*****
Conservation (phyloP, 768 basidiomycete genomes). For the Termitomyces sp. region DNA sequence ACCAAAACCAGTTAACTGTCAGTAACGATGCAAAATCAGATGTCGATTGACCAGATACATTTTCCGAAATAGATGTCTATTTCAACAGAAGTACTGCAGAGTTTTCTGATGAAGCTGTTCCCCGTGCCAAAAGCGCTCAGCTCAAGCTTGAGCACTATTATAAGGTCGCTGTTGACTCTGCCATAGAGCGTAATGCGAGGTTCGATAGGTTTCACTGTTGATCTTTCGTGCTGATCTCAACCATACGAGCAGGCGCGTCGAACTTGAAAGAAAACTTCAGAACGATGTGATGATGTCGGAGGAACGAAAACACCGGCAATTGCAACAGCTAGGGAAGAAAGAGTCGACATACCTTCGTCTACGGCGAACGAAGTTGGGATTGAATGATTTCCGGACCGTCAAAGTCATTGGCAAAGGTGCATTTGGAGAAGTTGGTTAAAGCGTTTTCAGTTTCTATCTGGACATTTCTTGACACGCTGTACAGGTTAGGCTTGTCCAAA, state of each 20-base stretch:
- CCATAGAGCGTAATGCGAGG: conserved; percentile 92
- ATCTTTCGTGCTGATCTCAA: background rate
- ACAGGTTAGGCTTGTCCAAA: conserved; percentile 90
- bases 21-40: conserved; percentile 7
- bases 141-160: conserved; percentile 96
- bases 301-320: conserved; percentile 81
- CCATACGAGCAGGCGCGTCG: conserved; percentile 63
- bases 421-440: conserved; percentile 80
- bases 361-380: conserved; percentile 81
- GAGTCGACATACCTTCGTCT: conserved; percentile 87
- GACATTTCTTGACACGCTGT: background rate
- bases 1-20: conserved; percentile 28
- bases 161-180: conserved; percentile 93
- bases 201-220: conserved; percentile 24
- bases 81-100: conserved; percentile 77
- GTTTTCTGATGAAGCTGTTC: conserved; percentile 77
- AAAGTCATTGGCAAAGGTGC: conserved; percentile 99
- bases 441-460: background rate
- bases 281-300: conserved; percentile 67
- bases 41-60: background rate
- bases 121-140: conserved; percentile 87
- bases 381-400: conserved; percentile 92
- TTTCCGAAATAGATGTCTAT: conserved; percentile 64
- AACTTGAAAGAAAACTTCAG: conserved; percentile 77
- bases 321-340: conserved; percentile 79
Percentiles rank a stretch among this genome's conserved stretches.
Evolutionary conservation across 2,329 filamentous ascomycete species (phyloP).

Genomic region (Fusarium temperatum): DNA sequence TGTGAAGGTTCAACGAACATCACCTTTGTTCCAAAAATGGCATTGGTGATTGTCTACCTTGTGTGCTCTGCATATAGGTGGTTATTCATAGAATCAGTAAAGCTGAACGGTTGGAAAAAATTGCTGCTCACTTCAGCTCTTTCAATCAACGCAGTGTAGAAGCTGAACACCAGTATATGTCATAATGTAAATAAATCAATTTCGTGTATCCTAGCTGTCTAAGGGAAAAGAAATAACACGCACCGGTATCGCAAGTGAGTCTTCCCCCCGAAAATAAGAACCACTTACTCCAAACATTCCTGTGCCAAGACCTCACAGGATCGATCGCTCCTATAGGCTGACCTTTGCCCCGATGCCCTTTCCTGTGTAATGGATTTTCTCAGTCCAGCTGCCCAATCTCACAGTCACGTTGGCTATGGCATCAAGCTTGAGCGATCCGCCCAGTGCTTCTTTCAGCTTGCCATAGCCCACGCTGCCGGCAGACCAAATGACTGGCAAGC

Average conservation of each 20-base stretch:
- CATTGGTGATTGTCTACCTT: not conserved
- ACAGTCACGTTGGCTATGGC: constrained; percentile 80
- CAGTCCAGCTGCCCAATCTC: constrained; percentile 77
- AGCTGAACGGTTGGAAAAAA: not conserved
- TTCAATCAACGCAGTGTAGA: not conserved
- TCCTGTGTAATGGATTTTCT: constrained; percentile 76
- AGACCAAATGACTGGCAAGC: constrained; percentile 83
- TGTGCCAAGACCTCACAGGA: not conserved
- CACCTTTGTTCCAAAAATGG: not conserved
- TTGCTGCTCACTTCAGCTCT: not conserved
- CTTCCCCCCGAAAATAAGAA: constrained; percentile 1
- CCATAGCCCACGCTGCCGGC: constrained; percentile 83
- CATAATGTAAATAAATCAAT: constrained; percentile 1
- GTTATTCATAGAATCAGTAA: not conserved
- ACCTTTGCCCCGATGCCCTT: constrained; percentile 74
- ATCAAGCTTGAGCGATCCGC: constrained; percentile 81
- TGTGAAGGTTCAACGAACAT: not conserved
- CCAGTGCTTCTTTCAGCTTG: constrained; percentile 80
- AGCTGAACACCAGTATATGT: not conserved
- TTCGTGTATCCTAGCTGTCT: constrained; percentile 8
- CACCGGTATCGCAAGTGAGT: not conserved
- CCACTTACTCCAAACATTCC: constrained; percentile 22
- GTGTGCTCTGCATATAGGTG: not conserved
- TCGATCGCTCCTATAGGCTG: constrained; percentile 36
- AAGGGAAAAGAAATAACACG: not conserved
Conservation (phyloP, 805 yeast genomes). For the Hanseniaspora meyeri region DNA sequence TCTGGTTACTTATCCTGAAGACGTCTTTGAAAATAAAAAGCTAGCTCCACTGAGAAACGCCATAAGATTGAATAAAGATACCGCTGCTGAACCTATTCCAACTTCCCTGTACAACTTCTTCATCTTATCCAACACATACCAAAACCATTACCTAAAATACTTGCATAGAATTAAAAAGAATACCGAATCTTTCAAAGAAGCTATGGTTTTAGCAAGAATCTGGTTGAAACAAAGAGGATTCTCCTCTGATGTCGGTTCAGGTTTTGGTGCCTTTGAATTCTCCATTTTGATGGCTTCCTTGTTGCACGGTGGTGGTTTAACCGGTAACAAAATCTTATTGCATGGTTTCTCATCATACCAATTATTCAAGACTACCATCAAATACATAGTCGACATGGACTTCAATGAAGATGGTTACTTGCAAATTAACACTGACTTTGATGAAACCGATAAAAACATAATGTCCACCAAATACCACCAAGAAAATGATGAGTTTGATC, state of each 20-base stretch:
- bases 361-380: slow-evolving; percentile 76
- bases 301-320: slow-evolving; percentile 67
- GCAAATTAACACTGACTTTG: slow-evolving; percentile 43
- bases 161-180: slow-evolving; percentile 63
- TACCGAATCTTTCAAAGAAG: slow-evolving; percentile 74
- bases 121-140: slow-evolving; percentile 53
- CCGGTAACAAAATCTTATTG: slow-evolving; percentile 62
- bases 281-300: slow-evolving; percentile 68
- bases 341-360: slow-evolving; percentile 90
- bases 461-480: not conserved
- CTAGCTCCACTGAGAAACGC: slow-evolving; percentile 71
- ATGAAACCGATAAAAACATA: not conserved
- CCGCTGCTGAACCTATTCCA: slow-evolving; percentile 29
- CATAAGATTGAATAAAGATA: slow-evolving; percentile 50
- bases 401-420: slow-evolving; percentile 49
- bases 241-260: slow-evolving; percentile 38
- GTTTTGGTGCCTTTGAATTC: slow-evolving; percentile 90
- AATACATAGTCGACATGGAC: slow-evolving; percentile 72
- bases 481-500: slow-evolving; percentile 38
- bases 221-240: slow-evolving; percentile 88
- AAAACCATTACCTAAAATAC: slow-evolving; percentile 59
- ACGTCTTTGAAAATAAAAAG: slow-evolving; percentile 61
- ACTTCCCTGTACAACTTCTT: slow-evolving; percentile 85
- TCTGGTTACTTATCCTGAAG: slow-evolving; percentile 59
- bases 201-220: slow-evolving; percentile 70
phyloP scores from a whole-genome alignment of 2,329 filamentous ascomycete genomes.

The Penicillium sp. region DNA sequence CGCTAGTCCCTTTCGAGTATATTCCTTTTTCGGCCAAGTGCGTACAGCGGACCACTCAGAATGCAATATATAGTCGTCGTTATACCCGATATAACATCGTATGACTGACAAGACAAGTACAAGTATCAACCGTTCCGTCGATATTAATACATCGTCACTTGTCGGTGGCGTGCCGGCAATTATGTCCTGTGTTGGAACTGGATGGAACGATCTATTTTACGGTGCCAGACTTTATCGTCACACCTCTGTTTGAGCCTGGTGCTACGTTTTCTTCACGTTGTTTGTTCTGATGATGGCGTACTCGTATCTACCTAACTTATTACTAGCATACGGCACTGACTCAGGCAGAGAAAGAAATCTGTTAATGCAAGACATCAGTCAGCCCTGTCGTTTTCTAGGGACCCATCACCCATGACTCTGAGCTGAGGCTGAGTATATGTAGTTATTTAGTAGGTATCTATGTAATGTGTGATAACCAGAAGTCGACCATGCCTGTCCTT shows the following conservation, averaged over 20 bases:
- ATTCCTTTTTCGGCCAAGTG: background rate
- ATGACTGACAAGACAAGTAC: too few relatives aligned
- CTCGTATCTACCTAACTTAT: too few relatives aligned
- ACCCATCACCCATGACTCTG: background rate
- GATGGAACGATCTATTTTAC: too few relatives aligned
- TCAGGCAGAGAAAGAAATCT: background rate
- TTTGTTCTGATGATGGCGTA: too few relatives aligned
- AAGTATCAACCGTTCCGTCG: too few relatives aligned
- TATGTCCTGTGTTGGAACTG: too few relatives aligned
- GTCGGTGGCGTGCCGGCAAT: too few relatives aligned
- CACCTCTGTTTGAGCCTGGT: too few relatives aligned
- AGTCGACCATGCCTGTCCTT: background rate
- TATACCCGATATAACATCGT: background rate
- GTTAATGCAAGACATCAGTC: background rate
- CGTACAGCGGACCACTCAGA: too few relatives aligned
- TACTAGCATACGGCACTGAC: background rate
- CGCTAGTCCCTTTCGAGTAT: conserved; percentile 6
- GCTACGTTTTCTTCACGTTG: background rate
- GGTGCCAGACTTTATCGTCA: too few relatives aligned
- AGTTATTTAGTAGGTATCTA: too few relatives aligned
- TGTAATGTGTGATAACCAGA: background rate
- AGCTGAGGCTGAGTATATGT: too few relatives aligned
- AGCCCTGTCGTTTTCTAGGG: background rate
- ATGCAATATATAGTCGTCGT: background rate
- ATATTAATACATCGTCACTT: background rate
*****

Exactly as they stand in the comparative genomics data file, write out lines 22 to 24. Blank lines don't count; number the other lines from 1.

- bases 121-140: conserved; percentile 87
- bases 381-400: conserved; percentile 92
- TTTCCGAAATAGATGTCTAT: conserved; percentile 64